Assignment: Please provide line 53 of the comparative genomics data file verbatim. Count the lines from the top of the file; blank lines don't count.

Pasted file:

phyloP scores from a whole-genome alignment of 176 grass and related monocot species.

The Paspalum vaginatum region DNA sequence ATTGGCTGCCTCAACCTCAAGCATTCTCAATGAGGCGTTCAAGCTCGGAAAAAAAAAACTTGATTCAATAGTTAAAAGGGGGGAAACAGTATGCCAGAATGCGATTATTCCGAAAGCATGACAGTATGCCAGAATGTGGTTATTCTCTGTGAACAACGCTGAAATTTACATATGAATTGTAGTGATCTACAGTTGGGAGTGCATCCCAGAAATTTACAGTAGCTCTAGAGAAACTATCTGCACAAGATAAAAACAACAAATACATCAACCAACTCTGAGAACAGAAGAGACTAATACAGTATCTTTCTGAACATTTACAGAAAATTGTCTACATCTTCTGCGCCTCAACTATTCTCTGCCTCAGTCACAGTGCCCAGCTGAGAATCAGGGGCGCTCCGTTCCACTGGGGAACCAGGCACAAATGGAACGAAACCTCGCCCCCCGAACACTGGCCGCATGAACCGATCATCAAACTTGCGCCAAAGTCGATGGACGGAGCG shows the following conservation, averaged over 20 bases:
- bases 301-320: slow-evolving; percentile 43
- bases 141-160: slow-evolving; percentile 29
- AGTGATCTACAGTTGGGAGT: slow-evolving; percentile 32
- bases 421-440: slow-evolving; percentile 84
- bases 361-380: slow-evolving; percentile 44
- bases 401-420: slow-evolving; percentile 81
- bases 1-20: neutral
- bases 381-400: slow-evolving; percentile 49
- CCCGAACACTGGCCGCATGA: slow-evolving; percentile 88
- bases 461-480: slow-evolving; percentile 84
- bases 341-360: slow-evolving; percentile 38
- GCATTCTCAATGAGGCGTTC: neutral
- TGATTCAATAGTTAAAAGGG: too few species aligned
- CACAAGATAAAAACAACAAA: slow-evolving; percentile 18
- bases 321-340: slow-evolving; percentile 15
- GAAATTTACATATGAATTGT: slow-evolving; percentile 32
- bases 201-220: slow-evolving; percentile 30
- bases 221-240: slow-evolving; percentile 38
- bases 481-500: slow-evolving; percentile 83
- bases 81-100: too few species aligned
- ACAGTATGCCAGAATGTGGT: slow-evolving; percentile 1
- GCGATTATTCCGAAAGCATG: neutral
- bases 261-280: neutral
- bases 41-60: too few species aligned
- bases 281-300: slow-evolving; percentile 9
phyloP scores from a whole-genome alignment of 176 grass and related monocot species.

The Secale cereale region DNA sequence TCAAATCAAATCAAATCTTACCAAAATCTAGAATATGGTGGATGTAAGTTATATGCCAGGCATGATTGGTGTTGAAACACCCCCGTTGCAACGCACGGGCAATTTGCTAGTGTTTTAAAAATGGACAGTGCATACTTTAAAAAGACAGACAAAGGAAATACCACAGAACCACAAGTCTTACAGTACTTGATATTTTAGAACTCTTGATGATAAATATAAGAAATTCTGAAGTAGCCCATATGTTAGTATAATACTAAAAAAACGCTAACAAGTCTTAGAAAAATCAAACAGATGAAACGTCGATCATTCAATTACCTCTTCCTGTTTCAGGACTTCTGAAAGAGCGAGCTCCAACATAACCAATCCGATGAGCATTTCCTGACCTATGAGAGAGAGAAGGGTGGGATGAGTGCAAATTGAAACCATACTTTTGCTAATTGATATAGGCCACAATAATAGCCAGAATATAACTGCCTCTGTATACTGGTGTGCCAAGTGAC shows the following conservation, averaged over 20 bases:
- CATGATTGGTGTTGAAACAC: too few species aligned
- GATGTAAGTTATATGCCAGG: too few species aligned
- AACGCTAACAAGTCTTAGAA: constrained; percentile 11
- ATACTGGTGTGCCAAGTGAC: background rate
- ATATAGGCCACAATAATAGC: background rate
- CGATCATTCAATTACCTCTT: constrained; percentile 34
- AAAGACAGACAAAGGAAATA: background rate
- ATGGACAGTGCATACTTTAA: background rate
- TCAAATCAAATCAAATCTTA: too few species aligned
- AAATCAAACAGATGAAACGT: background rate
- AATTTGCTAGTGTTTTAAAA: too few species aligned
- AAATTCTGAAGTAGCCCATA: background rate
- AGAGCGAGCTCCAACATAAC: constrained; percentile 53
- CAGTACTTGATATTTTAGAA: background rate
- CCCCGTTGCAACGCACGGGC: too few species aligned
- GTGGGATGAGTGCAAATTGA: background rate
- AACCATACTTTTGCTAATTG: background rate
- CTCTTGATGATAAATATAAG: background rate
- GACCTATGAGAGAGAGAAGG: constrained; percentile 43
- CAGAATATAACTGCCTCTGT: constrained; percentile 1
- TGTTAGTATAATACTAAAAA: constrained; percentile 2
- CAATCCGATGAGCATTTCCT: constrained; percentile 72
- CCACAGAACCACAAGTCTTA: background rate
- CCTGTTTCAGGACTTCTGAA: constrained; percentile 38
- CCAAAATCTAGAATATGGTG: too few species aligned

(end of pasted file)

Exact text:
- CCTGTTTCAGGACTTCTGAA: constrained; percentile 38